Castle Rock is located within the Porongurup National Park, just a 45-minute drive north from Albany. Renowned for its flora and fauna, there is a walk trail to the apex, which boasts 360-degree views, 570 metres above sea level from the Granite Skywalk. The suspended walkway spirals around the huge granite outcrop of Castle Rock to the summit, where remarkable views will consist of undulating farmland to Albany on the south coast, the Stirling Ranges to the north and Mount Gardner and Mount Manypeaks to the south-east.


Great Southern Wine Region 

Touted as the most ancient, isolated and largest wine region in the world, the Great Southern Wine Region covers more than 1.7 million hectares and is up to 2.8 billion years old. Known for its scenic diversity and dramatic contrasts, the vines sit amongst tall timber forests, swathes of rich agricultural land, dramatic peaks, mountain ranges and rivers. There’s a bounty of gorgeous wineries worth a gander, a few cult favourites include Rockcliffe Winery, The Lake House, Estate 807, Forest Hill Wines and Castelli Estate. The Great Southern wine region features five sub-regions, characterised by distinctive geomorphic and climatic conditions. According to distinguished wine critic, James Halliday, Albany, Porongurup, Mt Barker, Denmark and Frankland River, each produce distinctive wine styles and subregional flavours.


Bald Head Walk Trail, Torndirrup National Park

With the Southern Ocean on one side and King George Sound on the other, Bald Head Walk Trail is famous for its duo of breathtaking views. The challenging 12.5-kilometre hike set within the picturesque Torndirrup National Park, requires 4-7 hours of perseverance. If you’re down for a dose of adrenaline-pumping adventure (and you’re fit enough to manage it), there’s no doubt the hike is worthy of the bucket list.

Western Australia Great Southern Bald Head Walk Trail

Bremer Bay

Branded by its white squeaky sand, crystal-clear waters and rugged landscapes, Bremer Bay is one of WA’s most isolated, yet scenic holiday destinations. Perched between Albany and Esperance, the town lies 500 kilometres south west of Perth (5-hours and 15-minutes by car). Beach hopping is by far best way to while away the hours. Blossoms Beach is wildly popular with families for its super shallow water, Native Dog Beach is a great option for those looking to tackle the tides on a surfboard and Back Beach is 4WD only and another spot worth a gander.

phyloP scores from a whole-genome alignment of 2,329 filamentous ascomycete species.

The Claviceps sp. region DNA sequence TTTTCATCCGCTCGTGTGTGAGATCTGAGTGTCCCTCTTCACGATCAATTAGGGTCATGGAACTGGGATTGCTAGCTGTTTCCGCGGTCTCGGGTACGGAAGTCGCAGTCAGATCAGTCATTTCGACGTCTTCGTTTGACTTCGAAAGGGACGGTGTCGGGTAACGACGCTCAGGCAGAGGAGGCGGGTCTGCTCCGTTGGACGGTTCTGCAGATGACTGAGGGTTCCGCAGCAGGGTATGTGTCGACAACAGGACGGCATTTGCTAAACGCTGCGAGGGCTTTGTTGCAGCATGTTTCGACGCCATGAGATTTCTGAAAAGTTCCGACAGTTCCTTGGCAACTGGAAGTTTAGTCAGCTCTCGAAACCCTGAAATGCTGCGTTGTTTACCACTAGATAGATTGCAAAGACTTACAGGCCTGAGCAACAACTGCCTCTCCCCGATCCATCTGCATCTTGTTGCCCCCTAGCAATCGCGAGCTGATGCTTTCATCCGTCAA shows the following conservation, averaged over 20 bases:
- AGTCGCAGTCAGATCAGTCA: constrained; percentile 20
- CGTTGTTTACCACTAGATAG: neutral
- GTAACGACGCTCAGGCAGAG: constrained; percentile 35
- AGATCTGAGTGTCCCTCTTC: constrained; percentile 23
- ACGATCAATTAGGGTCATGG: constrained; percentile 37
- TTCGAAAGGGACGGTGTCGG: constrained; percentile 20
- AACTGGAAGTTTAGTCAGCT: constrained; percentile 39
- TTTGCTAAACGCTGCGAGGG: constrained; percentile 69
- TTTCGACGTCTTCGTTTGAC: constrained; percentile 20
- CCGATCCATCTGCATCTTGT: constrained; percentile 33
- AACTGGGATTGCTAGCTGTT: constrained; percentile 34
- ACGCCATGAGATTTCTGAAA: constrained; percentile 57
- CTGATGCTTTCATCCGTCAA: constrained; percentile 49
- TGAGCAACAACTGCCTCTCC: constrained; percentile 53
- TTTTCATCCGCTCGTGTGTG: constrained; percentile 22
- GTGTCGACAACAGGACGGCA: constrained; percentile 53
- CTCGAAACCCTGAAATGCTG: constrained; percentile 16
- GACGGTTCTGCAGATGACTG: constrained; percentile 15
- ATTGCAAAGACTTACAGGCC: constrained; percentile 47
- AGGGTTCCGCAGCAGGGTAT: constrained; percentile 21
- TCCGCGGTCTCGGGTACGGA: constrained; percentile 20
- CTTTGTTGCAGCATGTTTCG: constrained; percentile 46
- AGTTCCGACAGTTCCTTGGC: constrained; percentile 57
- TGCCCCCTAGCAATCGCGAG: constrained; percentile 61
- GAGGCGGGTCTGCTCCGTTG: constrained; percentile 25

Native Dog Beach, Bremer Bay
Image credit: Alexandra Casey

Wildflower Season

WA is home to one of the largest wildflower collections on Earth, with over 60 percent of the 12,000 species, unique to the area. For all things wildflowers in the Great Southern region, check out Torndirrup National Park, Stirling Range National Park and Porongurup National Park.


Two Peoples Bay (Little Beach & Waterfall Beach), Two Peoples Bay Nature Reserve

Located around 40-minutes east of Albany, Two Peoples Bay reached the peak of its notoriety via Instagram. Perfect for swimming, diving, canoeing and fishing, the breathtakingly beautiful Little Beach and the adjacent Waterfall Beach are separated by a short walk. And if you’re keen to get your pulse pumping, check out the 5-kilometre return Baie des Deux Peuples Heritage Trail, which begins at the Visitor Centre and leads you through native flora before arriving for a refreshing dip at the coves.


Albany Wind Farm, Albany

Known by locals as Sand Patch, Albany’s Wind Farm has become more than a sustainable energy source. The 12 giant wind turbines, each standing at 100 metres, are now a popular tourism attraction, thanks to their sweeping vistas across Torbay, West Cape Howe National Park and the city of Albany. There’s also a massive clifftop staircase (even bigger than Jacobs Ladder), that leads to the ocean if you’re feeling like a little exercise!

Western Australia Great Southern Albany Wind Farm